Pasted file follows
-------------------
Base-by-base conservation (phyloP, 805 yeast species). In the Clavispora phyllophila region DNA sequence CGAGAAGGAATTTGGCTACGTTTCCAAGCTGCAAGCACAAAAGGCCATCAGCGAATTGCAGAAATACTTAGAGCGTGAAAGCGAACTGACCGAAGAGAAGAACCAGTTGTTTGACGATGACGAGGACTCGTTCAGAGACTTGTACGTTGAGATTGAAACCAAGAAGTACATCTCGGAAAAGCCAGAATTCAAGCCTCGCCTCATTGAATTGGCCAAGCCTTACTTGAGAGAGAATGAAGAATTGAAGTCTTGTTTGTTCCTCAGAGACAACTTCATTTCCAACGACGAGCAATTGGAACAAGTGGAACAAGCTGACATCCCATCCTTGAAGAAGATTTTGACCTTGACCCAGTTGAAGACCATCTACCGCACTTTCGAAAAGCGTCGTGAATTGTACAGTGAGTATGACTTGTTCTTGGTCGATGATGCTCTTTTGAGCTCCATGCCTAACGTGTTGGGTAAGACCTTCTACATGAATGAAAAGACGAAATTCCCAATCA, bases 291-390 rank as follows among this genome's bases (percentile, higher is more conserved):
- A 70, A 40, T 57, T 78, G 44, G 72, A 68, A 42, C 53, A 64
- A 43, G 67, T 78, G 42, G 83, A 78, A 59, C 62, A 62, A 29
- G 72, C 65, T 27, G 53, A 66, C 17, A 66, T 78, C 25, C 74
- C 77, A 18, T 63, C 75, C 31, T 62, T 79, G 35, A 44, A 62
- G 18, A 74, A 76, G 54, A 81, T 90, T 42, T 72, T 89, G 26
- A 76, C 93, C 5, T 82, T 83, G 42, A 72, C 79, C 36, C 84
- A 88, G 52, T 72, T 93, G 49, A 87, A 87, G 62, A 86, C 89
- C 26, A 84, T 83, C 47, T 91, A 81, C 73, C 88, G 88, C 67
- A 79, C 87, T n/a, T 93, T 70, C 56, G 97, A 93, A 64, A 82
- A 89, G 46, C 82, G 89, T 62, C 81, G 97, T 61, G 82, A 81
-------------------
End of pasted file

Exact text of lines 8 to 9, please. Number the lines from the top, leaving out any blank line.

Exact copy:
- A 88, G 52, T 72, T 93, G 49, A 87, A 87, G 62, A 86, C 89
- C 26, A 84, T 83, C 47, T 91, A 81, C 73, C 88, G 88, C 67